The possession or use of fireworks or firecrackers is prohibited.


Fishing is permitted in accordance with State of Maine laws. For more information, see Fishing.


The use of horses and other pack animals is permitted on the certain trails, routes, and roads in the park. For more information, see Horseback Riding.


Hunting and trapping are prohibited.

In-Line Skating

Roller skates, rollerblades, roller skis, skateboards, and any other coasting devices are permitted on roads closed to automobiles.

Island Closures

A number of islands in the park are closed at certain times of the year to protect nesting bird species. For more information, see Boating.


Use and possession of marijuana within Acadia National Park is prohibited by federal law


The taking of mushrooms is prohibited. A mushroom is not a fruit, like a blueberry. It is a fruiting body -- the body that produces fruits, i.e. spores. For recreational harvest of mushrooms to be permitted, superintendents must be able to prove that such harvesting has no adverse ecological effect. Too little is presently known about mushroom ecology and the effects of harvest to permit such a determination. In fact, what is known suggests that the potential exists for harvest to have significant detrimental effects on mushrooms and their role in the ecosystem.


Parking is limited to specific areas in the park.


Pets must be leashed (six feet or less) or otherwise physically restrained at all times. For more information, see Pets.


Permits are required for activities such as scientific research and collecting, commercial photography/filming, commercial tours and activities, etc. Please see the Superintendent's Compendium for a complete list of activities and events that require a permit.

Public Property/Natural and Cultural Features

The possession, injury, destruction, removal, or disturbance of park property or natural resources, including animals, plants, minerals, cultural, and archaeological objects is prohibited. This includes collecting rocks, cobbles, plants, marine organisms, other natural materials, and historic objects and artifacts.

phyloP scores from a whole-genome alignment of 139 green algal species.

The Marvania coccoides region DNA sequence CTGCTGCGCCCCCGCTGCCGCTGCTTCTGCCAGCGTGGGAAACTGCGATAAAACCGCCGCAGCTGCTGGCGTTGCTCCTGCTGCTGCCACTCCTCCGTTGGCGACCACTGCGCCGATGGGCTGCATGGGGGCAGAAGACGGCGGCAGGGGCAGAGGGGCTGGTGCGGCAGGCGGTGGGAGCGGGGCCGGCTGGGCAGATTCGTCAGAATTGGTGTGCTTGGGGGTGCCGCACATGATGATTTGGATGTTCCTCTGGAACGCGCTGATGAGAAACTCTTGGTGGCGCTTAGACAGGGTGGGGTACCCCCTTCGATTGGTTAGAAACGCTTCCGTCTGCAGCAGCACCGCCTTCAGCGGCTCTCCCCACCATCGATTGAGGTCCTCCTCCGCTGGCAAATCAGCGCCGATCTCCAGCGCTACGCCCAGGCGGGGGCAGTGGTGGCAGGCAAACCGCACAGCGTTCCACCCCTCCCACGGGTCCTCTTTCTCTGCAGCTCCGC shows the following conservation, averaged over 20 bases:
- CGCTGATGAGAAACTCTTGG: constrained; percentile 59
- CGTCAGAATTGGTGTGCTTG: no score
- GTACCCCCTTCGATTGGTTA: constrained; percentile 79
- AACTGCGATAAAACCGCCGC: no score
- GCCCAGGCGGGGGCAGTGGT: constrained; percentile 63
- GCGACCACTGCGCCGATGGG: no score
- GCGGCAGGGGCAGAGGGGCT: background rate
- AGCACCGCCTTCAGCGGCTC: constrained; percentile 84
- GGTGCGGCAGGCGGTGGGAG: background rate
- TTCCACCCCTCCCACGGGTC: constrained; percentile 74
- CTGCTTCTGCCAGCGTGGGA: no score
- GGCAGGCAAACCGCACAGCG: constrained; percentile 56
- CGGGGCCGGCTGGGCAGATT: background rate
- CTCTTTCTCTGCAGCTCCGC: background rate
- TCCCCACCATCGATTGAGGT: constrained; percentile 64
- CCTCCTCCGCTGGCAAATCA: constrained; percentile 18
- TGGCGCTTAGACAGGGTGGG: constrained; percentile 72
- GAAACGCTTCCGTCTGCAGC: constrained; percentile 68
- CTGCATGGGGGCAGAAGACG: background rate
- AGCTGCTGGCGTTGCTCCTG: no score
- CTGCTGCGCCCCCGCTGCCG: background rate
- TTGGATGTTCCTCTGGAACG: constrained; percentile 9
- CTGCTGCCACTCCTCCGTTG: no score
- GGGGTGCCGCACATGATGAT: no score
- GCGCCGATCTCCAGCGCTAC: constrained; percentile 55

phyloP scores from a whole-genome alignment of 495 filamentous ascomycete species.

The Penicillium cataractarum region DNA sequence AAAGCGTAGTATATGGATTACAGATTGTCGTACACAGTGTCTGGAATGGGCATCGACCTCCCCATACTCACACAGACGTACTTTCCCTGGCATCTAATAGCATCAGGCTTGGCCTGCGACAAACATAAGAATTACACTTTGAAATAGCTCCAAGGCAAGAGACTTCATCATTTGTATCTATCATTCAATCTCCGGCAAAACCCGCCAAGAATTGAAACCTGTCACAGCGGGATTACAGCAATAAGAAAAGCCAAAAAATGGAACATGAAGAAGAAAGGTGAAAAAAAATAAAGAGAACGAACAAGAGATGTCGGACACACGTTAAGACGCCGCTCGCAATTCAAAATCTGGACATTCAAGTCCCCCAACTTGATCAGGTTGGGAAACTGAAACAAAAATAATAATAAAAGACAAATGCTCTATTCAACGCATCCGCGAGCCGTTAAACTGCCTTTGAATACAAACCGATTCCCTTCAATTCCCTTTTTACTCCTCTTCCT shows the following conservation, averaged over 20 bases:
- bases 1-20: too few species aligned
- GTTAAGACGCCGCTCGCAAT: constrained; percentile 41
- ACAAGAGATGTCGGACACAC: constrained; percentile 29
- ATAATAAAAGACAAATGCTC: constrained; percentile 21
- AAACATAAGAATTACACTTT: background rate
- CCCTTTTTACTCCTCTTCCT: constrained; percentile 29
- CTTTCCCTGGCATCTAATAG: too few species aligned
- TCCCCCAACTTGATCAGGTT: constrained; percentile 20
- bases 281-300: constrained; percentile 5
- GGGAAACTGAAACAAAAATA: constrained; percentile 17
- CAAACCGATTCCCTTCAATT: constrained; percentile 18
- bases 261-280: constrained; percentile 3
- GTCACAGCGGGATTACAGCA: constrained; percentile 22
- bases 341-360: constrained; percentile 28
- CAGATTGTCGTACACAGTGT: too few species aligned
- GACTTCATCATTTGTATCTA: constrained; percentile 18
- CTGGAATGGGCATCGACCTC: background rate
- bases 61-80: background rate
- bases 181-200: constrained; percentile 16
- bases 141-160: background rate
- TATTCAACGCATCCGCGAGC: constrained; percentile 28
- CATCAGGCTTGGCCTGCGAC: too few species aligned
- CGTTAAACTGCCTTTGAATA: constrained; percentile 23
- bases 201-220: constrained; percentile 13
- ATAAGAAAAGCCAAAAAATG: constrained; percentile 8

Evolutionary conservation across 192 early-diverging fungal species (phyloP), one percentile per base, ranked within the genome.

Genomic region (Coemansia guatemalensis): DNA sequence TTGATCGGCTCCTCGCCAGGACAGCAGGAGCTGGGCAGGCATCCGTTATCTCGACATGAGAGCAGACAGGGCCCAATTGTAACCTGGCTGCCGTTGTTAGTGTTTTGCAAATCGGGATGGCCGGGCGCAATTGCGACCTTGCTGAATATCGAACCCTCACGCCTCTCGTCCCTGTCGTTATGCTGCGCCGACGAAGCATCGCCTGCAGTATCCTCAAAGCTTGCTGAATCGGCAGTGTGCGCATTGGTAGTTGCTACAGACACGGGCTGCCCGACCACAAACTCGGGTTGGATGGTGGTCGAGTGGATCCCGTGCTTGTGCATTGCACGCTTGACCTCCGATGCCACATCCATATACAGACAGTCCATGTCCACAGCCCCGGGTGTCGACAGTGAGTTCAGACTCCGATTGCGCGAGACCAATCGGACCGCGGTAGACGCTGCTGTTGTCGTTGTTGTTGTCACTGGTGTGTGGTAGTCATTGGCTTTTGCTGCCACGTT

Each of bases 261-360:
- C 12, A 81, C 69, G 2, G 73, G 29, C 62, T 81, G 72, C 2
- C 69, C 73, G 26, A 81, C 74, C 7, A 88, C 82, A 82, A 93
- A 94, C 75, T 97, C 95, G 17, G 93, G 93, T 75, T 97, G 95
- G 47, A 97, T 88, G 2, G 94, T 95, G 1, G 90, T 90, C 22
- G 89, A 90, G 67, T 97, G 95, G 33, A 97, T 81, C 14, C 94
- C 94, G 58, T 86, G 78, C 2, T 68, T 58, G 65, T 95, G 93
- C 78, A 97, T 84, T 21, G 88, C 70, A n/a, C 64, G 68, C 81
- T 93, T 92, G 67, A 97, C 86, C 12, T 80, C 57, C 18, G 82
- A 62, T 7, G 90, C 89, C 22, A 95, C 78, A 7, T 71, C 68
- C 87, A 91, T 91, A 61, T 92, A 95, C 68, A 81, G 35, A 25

RVs/Load, Weight, and Size Limits

RVs are permitted in the park, but some areas are not accessible due to low bridge heights or limited turnaround space. For more information, see Vehicle Restrictions.

Seat Belts

Federal law requires that seat belts are worn when driving or riding as a passenger in a national park.


Snowmobiles are permitted in certain areas of the park. See Winter Activities.
Hand holds a drone painted to mirror surrounding landscape against a view of Atlantic coastline

Photo © Mariah Reading. Used with permission.

No Drone Zone

Mariah Reading, an eco-artist and artist-in-residence at Acadia in 2020, shares her work, "No Drone Zone," from a spot along the Beehive Trail. The Maine Island Trails Association pulled the drone out of the Atlantic right off the coast during a summer ocean cleanup. Reading (@mariahreading) is collaborating with the group for an art show at the end of March 2023. Launching, landing, and operation of unmanned aircraft, or drones, is prohibited in Acadia National Park. Learn more about drone regulations.

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    Last updated: August 3, 2023